Where is Christ in The Hobbit?
This question might have caused author J. R. R. Tolkien to have fits, given his notorious distaste for allegory. Yet, some background on the celebrated creator of hobbits and the bestselling Middle-earth books suggests that there is at least some legitimacy in posing the question.
Tolkien was a devout Catholic. While he eschewed allegory and sought to remove explicit religion from "The Lord of the Rings," his personal letters and published essays show he considered his books to be deeply theistic, and he thought fantasy literature must convey religious truth. He was surprised that theistic aspects of his writing did not receive more notice, and he once commented that of the various biographical aspects of his life, his Christian faith was the only significant fact in understanding his works.
So the broader question of whether Tolkien's writings should be considered "Christian works" is complex. As I point out in "A Hobbit Journey," there is no easy answer, and, depending on what one means by the question, there are some good reasons for answering yes and some for answering no. Given the fundamental -- we might even say crucial -- centrality of Christ and the Incarnation to the Christian faith, in many ways the question does come down to whether we can find Christ in Middle-earth.
So where, indeed, is Christ in "The Hobbit"? If by that you mean some sort of allegorical Christ-figure -- like Aslan in C. S. Lewis's "Chronicles of Narnia" -- then the answer is, nowhere. It is more appropriate to look for the medieval hero Beowulf in one form or another in Tolkien's books than it is to try to find some allegorical Christ.
But what if we look for Christ in a different way? What if we look for Christ in "The Hobbit" in the same way we look for Christ in the life of Mother Teresa of Calcutta: not as an allegory but as a reflection. Whenever we see somebody living out love for their neighbor by being a good mother, father, husband or wife, feeding the poor, eschewing exploitation, or taking care of God's created world, we see Christ. When any of us imitate Christ, Christ can be seen in us.
In that sense, there is one very important way we can see Christ in "The Hobbit." Tolkien's works are heroic fantasy; they provide a model of what it means to be a hero. It is a model that sharply contrasts with many competing models. Consider the recent superhero blockbusters. This past year I watched "The Avengers" and "The Amazing Spider-Man." I've also seen several films about Batman, the X-Men and a variety of others. Some of these I have enjoyed immensely. Others, not so much. I just watched trailers for next year's "Iron Man 3" and "Man of Steel." I will probably watch both of these.
Now, the very word superhero gives us a clue to what these movies are about. They provide a model of what it means to be a hero. And what it means, according to this vision, is to have extraordinary powers. It means to be strong. Very strong. By "virtue" of their great strength, these superheroes defeat their enemies and save the world. Yes, they sometimes have to use their wits. And I won't deny that among the best of these there is moral virtue also exemplified. But when it comes down to it, it is their powers that win the day.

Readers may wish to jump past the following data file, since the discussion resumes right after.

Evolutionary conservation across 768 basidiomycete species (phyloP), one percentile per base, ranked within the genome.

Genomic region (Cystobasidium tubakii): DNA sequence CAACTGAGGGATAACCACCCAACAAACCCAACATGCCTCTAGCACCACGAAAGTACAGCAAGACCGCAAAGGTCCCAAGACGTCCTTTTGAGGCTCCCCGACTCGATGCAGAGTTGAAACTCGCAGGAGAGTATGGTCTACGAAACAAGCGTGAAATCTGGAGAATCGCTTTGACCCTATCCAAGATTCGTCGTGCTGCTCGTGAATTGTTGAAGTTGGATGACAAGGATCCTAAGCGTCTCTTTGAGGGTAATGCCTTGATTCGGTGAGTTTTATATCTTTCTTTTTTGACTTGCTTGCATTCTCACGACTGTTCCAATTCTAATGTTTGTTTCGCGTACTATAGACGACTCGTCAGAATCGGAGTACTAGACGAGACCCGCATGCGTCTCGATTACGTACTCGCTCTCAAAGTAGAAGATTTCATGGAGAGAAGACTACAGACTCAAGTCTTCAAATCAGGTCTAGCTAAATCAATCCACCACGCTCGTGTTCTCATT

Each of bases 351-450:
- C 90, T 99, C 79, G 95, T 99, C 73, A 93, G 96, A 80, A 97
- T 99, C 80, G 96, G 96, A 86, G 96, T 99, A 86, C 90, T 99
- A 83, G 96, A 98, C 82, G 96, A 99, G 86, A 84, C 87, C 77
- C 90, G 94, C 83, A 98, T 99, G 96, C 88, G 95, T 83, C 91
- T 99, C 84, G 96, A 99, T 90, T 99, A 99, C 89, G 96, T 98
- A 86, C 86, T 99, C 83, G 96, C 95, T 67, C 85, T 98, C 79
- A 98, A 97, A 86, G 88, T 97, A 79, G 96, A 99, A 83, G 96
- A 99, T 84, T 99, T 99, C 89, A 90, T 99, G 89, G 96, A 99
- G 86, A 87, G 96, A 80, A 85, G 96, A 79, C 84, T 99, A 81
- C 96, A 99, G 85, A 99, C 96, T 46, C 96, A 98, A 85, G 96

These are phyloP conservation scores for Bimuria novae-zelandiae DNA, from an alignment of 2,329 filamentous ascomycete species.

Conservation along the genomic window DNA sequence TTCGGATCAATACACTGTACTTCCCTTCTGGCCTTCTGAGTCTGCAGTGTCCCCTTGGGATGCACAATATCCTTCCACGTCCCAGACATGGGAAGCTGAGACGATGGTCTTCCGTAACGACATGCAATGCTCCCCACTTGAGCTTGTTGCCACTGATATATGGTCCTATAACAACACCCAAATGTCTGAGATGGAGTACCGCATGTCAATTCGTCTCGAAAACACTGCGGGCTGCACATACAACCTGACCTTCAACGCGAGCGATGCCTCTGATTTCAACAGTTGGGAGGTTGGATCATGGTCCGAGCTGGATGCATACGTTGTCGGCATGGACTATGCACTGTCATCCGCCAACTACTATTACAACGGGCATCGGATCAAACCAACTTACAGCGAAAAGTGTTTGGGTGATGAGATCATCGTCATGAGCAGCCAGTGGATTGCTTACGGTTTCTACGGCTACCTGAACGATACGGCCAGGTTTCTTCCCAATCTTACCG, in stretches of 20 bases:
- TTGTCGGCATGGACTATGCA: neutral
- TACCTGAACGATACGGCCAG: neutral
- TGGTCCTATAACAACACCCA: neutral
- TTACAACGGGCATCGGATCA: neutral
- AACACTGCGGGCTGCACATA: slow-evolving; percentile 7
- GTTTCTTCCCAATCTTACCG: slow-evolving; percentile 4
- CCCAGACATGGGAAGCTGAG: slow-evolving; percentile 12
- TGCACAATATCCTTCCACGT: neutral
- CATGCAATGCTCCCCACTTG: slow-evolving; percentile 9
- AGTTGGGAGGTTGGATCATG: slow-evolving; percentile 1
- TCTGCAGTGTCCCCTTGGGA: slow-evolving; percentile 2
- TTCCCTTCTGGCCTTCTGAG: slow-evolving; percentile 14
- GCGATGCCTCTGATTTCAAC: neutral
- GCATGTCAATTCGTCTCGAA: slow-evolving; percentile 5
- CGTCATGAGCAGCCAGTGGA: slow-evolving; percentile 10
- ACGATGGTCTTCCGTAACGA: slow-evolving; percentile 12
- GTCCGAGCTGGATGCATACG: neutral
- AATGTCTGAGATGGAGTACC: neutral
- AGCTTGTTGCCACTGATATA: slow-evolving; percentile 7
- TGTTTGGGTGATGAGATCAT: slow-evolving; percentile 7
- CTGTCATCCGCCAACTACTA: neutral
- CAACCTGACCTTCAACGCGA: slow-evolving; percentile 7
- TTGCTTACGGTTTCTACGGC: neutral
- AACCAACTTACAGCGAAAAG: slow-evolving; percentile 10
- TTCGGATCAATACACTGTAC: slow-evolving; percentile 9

Not so with Christ. Christ came as a lowly, suffering servant who gave up all his power and became one of the weak. He did not grasp earthly authority and overwhelm his enemies with force; he laid it aside. And that, I think, lies behind Tolkien's own portrayal of real heroism. His most important heroes are, after all, hobbits: the small and weak of the world. They do not fit the classic mold of heroes. They are not frightening in battle. Only frightened.
Yes, one could say that Bilbo acquires the Ring and thus gains some extraordinary power. And he uses it to defeat the spiders and rescue his friends. But he does not rush in and overwhelm the dragon Smaug by sheer might. Nor does he save the day at the Battle of Five Armies. He does, however, choose to give up his claim to the cakes in his pantry in order to show hospitality to guests. And later, on a grander scale, he humbly lays aside his own share of treasure in order to bring peace. In the Battle of Five Armies, he is essentially irrelevant. He is not a superhero. Yet he is Tolkien's hero.
Perhaps most important of all the ways in which Bilbo Baggins is heroic is this: in a very quiet moment, he lays aside the advantage he could have had over Gollum and, at great personal risk, chooses instead to show mercy. And by that act of mercy, the world is later saved. In that model of heroism, we can indeed see Christ in "The Hobbit."